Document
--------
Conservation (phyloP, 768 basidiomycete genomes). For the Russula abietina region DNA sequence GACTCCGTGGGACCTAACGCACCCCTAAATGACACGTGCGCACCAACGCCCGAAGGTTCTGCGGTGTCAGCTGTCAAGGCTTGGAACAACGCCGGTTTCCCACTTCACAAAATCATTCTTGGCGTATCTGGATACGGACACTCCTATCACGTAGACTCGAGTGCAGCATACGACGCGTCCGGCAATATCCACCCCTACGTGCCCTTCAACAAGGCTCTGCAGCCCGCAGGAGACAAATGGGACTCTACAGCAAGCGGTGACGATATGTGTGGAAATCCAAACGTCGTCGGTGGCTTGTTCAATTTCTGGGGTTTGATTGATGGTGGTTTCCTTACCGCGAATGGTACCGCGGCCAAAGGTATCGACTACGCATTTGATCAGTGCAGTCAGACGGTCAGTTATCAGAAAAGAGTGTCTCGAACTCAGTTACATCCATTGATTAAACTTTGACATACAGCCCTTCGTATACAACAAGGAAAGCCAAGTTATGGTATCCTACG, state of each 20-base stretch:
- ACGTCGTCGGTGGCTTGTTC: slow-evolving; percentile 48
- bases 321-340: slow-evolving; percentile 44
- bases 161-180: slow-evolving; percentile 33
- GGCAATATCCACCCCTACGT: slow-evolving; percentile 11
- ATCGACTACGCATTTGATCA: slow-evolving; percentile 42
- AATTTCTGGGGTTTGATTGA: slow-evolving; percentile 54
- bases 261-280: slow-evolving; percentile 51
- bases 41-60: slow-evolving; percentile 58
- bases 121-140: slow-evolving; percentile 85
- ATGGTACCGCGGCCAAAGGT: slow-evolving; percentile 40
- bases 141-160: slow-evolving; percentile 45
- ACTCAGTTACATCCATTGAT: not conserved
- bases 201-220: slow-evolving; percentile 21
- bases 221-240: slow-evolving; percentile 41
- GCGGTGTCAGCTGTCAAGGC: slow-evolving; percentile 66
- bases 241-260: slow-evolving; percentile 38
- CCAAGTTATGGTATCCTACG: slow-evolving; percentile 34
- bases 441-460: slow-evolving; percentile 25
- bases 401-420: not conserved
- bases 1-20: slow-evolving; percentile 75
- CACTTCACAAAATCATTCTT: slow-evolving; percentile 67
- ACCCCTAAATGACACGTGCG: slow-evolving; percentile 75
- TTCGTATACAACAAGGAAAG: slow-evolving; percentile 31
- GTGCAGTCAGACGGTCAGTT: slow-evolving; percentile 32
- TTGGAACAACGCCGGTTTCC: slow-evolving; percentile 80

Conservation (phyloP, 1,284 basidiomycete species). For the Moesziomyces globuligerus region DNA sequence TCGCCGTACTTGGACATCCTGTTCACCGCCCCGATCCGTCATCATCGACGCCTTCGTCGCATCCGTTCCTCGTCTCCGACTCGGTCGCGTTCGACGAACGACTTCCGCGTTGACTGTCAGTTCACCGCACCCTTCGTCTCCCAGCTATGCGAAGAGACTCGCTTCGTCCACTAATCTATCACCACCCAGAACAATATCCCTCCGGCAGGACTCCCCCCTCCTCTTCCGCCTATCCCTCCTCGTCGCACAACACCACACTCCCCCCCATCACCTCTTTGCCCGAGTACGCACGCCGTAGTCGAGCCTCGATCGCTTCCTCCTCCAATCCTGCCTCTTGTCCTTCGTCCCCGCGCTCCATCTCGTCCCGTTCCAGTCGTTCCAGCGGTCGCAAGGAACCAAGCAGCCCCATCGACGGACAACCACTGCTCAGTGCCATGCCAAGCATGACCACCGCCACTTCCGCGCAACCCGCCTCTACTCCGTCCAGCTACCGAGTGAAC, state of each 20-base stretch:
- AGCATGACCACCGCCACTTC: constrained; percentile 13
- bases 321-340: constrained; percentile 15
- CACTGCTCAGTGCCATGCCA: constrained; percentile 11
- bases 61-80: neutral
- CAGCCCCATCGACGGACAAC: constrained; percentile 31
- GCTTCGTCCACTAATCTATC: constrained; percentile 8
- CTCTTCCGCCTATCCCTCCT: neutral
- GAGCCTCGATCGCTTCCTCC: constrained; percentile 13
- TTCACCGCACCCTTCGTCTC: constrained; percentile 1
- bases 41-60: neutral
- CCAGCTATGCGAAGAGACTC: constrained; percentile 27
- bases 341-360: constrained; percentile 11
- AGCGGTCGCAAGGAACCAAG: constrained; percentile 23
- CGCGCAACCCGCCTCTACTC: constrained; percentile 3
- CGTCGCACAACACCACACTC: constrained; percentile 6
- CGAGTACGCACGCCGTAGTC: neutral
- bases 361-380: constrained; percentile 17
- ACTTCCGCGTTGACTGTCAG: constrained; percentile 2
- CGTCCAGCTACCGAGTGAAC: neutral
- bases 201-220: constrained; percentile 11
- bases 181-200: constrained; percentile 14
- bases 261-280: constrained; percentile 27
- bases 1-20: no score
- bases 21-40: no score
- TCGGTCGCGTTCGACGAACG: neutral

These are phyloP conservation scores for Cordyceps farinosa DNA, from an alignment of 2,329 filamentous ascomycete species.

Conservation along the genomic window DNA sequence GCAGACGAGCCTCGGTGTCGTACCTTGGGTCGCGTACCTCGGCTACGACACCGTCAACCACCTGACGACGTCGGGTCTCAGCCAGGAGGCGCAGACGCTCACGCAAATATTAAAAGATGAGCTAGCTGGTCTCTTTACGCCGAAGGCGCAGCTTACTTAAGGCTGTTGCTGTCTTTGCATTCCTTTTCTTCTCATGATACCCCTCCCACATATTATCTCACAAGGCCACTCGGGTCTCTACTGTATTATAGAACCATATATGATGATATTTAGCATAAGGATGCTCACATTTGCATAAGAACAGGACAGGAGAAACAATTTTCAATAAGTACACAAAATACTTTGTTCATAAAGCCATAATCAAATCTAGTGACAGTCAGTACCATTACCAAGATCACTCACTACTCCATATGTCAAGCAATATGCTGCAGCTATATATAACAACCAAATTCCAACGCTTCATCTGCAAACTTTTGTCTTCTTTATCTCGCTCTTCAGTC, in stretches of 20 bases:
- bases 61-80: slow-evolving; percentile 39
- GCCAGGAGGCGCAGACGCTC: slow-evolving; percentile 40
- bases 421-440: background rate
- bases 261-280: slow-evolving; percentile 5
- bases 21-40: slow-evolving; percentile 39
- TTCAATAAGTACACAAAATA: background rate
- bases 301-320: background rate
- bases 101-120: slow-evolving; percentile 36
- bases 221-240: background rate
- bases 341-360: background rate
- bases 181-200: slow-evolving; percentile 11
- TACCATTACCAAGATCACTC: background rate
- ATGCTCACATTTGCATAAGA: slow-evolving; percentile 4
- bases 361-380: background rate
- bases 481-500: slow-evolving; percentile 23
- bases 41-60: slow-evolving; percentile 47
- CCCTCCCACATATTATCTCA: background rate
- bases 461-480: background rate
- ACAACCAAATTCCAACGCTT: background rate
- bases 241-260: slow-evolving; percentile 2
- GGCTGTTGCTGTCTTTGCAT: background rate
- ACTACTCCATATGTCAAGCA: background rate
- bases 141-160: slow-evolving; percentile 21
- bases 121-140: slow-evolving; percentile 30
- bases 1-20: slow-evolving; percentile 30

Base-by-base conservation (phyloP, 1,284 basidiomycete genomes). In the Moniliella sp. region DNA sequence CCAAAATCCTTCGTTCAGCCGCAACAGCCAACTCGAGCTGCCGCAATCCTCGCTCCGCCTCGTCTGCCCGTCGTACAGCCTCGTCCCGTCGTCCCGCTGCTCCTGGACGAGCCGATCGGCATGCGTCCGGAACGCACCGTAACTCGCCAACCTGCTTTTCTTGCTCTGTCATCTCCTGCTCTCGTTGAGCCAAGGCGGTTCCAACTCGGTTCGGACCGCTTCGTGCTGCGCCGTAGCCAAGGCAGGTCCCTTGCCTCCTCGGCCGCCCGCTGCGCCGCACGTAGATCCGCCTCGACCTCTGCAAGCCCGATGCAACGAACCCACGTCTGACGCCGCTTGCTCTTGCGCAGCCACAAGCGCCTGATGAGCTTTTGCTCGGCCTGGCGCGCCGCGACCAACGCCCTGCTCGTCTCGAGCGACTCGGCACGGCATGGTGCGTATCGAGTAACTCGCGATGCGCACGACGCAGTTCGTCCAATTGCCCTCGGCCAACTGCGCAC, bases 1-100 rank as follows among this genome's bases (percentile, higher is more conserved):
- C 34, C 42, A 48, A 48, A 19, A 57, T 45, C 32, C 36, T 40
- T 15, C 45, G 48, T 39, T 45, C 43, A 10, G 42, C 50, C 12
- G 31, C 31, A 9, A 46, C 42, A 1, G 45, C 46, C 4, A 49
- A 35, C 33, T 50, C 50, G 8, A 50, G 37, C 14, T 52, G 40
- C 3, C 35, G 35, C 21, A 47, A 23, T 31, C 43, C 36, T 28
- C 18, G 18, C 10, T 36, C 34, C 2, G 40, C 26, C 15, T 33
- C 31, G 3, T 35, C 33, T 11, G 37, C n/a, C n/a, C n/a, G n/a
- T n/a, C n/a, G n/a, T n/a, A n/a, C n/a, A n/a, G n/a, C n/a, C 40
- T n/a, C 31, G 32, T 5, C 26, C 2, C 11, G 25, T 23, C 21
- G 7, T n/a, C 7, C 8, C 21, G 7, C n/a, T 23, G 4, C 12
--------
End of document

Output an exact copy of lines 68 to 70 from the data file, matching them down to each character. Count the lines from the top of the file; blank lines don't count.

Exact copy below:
- bases 361-380: background rate
- bases 481-500: slow-evolving; percentile 23
- bases 41-60: slow-evolving; percentile 47